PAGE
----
As a nation we have become immune to daily loss of life on our roads and only pay attention when either it involves someone we know, or the dead are high profile public figures like Ministers and Professors. However once in a while an accident occurs in which the dead are not well-known but the circumstances surrounding their deaths is tragic. Such is the case with the eight secondary school students from Kano Capital School and Unity College, Karaye who died when their bus burst tyre along Iroko Road, Oyo State. The fatalities occurred, when 16 students and their teachers were returning from Lagos via Ibadan after attending a national quiz competition. Seven students died on the spot, while one died later in the University College Hospital, Ibadan. Also amongst the dead were the driver of the ill-fated bus and a staff of BIC West Africa, organizers of the quiz competition. In addition five survivors received hospital treatment for serious injuries.
The tragedy continues to generate reactions both from public figures and on social media. In a condolence message to Kano State Governor Abdullahi Umar Ganduje, Oyo State Governor Senator Abiola Ajimobi, described the incident as “highly depressing” both to him and to the people of the State. In a commendable move he promised to settle the all hospital bills incurred by the injured survivors. While some see the event as the will of Allah, others view it as a failure of man. The decision of the Kano State Government to return the corpses by flight, although controversial, was necessary for timely fulfilment of burial rites. However it has left people wondering why the students didn’t fly in the first place. Auwal Umar, father of an injured survivor is threatening legal action against the State Government quoting unsubstantiated rumours that funds were actually approved for flight tickets for student to travel by air, but instead they travelled by bus. Quoted as saying “We are suspecting foul play,” he indirectly accused the Management of the Kano State Secondary Education Board of diverting funds meant for air tickets.
Expectedly a spokesman for the Kano State Secondary School Management Board, (KSSSMB) Malam Yusha’u Hamza Saleh denied the rumours and disclaimed responsibility stating categorically that the event was not organized by the State Government. It was an invitational competition organized by a private company in which 30 schools were selected from Kano, did the preliminaries in Kano and picked winners to represent the State in Lagos. Saleh also revealed that apart from arranging for the corpses to be flown back, the State Government made donations of money and foodstuffs to the families of the deceased students to alleviate their pain. He said each family received N50,000 cash, two bags of rice, two cartons of pasta and a jerry can of cooking oil, adding that the government is also “considering plans” to immortalize the dead students. This valuation of a young life is of course insulting to say the least. Investigations must be made and either the State Ministry of Education or the individual school authorities must be held responsible. Among those that attended prayers for the dead conducted at the Emir’s Palace, Kano, were the Governor, members of the State Executive Council and other top government. Governor Ganduje ranks amongst the most travelled Governors in the country. Since his swearing in last year he is reported to have used state funds to travel to Saudi Arabia three times, Dubai twice, as well as USA and India once each.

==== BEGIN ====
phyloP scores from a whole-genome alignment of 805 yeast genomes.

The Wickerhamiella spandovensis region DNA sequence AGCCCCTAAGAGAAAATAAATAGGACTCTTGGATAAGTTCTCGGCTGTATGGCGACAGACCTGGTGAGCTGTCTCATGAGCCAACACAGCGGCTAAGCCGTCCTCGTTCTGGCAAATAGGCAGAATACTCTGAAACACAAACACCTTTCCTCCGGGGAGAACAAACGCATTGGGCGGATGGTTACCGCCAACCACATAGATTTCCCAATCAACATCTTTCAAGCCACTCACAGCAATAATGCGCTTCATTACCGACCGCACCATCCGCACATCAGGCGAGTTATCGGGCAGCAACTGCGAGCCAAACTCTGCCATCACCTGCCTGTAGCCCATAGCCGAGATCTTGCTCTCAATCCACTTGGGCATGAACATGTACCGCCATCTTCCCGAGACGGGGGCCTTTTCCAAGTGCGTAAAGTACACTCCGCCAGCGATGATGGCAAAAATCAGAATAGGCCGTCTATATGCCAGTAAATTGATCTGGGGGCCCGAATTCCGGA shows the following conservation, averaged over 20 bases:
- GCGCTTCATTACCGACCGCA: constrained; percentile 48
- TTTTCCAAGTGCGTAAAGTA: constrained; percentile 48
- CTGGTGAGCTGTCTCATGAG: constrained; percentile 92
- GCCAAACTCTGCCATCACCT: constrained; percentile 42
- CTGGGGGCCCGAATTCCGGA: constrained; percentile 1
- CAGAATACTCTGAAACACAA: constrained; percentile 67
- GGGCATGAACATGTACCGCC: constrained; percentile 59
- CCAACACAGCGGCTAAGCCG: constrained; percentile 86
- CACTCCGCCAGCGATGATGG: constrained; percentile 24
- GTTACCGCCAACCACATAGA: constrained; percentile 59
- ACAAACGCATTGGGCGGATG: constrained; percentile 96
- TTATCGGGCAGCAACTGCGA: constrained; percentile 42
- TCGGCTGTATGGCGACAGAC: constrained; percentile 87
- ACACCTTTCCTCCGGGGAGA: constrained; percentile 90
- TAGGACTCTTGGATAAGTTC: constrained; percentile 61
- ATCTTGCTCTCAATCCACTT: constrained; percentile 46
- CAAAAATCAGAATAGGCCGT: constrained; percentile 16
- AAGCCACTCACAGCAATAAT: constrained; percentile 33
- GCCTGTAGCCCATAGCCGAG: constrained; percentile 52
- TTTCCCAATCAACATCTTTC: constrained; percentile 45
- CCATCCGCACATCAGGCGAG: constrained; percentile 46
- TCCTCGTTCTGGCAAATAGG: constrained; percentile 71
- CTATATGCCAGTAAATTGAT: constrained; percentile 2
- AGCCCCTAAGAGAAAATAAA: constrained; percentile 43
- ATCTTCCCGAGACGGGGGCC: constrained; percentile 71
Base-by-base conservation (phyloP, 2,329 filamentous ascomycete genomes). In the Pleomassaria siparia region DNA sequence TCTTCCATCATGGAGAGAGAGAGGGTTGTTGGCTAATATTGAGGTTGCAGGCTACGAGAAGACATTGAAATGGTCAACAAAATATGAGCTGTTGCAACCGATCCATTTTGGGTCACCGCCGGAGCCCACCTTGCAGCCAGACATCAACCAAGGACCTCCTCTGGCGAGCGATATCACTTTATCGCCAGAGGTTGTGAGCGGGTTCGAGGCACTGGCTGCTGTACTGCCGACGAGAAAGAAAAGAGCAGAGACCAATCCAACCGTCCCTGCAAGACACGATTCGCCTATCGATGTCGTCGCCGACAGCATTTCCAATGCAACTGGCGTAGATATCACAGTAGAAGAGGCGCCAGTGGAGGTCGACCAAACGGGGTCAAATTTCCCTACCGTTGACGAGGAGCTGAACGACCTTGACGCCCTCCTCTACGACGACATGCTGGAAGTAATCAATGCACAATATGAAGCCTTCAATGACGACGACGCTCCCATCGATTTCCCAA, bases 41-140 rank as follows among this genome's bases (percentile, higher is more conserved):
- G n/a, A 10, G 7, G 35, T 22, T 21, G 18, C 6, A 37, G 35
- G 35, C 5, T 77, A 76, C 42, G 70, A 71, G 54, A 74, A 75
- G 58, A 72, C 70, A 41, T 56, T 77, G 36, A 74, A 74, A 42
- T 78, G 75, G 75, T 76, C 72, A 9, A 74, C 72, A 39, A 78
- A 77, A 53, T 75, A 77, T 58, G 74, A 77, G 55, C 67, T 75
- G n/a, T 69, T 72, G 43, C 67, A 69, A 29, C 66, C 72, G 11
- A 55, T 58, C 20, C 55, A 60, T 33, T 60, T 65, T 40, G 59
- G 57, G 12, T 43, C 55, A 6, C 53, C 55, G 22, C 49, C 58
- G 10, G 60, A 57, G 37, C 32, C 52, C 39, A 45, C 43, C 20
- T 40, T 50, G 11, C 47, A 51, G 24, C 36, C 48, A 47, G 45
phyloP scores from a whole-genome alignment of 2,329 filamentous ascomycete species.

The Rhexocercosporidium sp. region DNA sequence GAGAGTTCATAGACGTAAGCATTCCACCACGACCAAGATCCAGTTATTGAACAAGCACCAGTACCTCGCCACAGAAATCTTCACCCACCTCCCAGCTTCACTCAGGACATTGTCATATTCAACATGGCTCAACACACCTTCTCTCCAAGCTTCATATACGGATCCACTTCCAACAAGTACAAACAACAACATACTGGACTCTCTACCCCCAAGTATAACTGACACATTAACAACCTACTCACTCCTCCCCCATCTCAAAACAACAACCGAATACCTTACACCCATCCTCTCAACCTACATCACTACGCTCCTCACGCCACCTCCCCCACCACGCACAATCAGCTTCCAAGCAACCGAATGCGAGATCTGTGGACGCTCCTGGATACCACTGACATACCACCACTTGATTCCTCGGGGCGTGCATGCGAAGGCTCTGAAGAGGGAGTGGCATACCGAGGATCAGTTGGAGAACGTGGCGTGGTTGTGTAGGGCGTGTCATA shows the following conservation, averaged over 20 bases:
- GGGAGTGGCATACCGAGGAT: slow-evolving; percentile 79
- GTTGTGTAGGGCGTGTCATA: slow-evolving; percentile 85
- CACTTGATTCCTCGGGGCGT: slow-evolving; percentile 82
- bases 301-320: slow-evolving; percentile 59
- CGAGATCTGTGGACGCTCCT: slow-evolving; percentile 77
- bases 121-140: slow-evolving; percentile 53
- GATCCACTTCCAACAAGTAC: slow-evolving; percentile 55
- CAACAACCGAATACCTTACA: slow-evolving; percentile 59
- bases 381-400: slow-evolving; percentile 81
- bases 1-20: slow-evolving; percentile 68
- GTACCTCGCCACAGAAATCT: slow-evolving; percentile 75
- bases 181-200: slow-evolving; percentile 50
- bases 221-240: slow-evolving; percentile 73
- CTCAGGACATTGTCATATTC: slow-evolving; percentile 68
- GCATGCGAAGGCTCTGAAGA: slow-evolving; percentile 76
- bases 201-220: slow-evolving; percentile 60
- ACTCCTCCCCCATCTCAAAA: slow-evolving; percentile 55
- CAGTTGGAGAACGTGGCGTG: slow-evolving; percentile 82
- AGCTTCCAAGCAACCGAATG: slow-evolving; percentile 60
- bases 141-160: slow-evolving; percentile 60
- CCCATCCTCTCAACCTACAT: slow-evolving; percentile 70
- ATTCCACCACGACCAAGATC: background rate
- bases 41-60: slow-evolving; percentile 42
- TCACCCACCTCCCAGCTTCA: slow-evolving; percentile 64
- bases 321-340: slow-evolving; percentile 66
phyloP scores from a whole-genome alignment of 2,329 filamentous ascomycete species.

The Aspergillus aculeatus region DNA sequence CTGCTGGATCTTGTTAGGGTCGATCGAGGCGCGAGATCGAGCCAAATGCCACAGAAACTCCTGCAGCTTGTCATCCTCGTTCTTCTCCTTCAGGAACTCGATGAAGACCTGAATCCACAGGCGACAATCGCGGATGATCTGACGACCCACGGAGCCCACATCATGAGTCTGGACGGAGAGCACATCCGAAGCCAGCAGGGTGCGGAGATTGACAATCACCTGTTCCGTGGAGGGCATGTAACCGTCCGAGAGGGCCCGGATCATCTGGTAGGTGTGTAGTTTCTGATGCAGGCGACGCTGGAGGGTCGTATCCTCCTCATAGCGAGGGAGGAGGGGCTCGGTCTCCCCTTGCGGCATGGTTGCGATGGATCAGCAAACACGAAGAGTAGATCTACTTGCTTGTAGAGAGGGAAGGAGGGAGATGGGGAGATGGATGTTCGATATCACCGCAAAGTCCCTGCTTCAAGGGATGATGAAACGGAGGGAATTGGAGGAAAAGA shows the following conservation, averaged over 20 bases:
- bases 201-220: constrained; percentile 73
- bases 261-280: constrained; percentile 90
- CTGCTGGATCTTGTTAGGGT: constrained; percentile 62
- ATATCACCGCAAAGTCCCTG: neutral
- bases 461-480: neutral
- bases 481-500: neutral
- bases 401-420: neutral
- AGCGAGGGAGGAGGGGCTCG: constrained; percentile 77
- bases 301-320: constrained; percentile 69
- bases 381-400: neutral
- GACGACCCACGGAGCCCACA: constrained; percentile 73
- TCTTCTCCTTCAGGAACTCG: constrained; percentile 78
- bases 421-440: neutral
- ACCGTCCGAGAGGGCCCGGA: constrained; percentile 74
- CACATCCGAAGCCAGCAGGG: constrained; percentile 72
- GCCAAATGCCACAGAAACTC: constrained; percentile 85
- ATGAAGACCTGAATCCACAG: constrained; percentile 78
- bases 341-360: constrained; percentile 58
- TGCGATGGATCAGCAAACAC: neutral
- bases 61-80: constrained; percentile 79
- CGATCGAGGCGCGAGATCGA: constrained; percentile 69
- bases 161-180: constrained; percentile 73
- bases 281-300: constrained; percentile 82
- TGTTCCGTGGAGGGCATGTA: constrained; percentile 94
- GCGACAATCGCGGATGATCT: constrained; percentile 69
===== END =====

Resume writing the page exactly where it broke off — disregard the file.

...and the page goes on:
There is no doubt that the State Government makes adequate and luxurious travel arrangements for him, unlike the arrangements made for the students. There are many unanswered questions about the tragedy. Was there a provision for flight tickets? Did the private company get permission from the Federal Ministry of Education before organizing school-children from all over the nation to Lagos? Why was a national competition held in Lagos rather than the Federal Capital Abuja? Who provided the vehicle in which the students travelled? Who certified that both the vehicle and the driver were roadworthy? Were the students not insured for the journey? Can schoolchildren be transported across the nation at will without their parents’ permission? How come the driver managed to arrive safely but could not return safely? Was the vehicle speeding, or how can a burst tyre cause an accident? Where did the driver sleep while in Lagos? Not only does the tragic loss of life on our highways continue to be a daily affair, worse still, most of the accidents involve so called “professional drivers”.
The Federal Road Safety Corps (FRSC) has refused to heed calls that they should conduct driving tests for professional driving licenses. They are content to continue issuing licenses without verifiable driving tests! Indeed most drivers on our roads took no driving test whatsoever before acquiring a license! Unless something is done urgently such tragedies may become commonplace.